Inside Steung Meanchey – a walk through our communities with Scott Neeson

Almost every night Scott Neeson is in Phnom Penh he spends time walking around our local communities. It’s a chance to listen to the families and the children we work with, offering support and encouragement. It’s also an opportunity to see first hand the real and changing problems people in Steung Meanchey face, problems CCF can then try to work out solutions to. 

Recently, he was joined on one of these walks by Helen Adams, the Head of Junior School at Christ Church Grammar School in Perth, one of our staunchest long-term supporters. She wrote about her experience and gave us permission to publish it. 

Accompanying Scott on his nightly walkabout through Steung Meanchey one evening was an experience that will stay with me for a very long time. Volunteering in the school at Prek Toil had given me an insight into the conditions of the area. However, during the walk with Scott, we wound our way deeper.

As we walked, children came towards our small group, waiting patiently to be acknowledged by Scott by their name. The connection he had with every single child that he greeted was obvious, he had a personal comment for each person, noting they had a sponsor or that they were doing well in school. Take into consideration that Cambodian Children’s fund cares for over 2,300 children and Scott knows all their histories and current situations. This level of knowledge and involvement is what makes this model of support and intervention so successful.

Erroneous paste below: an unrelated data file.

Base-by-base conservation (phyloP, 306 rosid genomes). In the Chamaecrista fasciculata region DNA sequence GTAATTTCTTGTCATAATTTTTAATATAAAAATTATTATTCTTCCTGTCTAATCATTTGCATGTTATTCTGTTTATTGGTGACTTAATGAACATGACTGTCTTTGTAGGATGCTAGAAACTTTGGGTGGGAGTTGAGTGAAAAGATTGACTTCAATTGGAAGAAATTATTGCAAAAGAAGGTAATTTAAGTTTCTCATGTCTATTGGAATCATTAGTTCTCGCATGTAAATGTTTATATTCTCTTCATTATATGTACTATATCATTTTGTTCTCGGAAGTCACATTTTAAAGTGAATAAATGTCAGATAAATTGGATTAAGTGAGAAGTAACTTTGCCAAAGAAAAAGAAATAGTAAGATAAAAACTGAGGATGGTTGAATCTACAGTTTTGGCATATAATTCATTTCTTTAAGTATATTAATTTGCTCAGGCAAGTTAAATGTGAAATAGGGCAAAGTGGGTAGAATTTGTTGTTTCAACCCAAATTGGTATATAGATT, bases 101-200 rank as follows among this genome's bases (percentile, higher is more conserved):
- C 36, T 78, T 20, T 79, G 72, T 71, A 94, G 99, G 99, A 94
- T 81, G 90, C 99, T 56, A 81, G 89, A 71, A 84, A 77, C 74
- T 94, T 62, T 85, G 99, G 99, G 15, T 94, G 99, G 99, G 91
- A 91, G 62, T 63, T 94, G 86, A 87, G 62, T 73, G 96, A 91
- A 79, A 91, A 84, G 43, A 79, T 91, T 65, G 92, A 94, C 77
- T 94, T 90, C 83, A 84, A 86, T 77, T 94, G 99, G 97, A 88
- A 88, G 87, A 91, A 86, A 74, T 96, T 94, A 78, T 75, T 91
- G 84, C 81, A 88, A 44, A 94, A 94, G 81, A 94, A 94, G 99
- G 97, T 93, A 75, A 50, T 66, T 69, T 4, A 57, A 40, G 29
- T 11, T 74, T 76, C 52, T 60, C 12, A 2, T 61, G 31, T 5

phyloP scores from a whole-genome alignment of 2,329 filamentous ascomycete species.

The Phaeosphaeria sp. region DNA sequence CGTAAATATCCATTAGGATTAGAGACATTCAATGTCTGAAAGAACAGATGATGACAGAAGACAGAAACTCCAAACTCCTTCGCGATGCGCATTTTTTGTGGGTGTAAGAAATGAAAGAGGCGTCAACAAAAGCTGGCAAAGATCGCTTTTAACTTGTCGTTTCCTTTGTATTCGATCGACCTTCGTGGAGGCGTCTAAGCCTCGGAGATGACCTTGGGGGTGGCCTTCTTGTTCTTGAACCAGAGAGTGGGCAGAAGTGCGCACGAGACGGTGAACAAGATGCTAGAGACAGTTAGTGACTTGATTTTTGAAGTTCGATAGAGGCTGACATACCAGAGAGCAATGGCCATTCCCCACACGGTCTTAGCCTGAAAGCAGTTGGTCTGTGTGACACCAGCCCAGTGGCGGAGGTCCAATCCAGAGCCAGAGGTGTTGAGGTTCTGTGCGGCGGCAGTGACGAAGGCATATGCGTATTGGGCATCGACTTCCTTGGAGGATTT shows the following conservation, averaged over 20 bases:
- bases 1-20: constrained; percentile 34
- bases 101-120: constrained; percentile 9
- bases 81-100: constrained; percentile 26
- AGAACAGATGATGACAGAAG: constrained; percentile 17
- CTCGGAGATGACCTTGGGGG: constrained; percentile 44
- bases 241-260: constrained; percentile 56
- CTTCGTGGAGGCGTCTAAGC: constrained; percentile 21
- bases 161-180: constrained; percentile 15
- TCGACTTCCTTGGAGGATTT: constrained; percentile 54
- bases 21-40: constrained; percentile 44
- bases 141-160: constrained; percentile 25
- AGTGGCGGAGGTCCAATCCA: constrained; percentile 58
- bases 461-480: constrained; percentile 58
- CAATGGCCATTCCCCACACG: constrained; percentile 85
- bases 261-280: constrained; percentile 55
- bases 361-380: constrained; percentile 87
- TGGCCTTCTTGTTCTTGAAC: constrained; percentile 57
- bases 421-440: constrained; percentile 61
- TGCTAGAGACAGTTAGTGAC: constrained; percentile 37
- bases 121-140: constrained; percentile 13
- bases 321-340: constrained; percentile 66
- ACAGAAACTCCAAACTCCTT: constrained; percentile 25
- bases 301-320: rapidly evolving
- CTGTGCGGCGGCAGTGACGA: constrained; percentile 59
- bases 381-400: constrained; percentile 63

As we walked through a labyrinth of dwellings, children accompanied us, seeking connection through hand holding and hugs, I was continually overwhelmed by the happiness of these children. For me seeing children that I had been teaching over the past week was an added delight, to witness where they lived was quite confronting. These children would have to be the most engaged, enthusiastic and motivated children I have ever worked with. They know that how important an education is, that it has the potential to change their future.

On finishing the walk through the area, I was once again in awe of these children’s capacity for happiness and joy in the face of living conditions that are so distressing to view and hard to imagine. Over the past three years that I have travelled to Cambodia to volunteer in the classrooms at CCF I have seen tremendous progress and developments that are continually enhancing these children’s lives.


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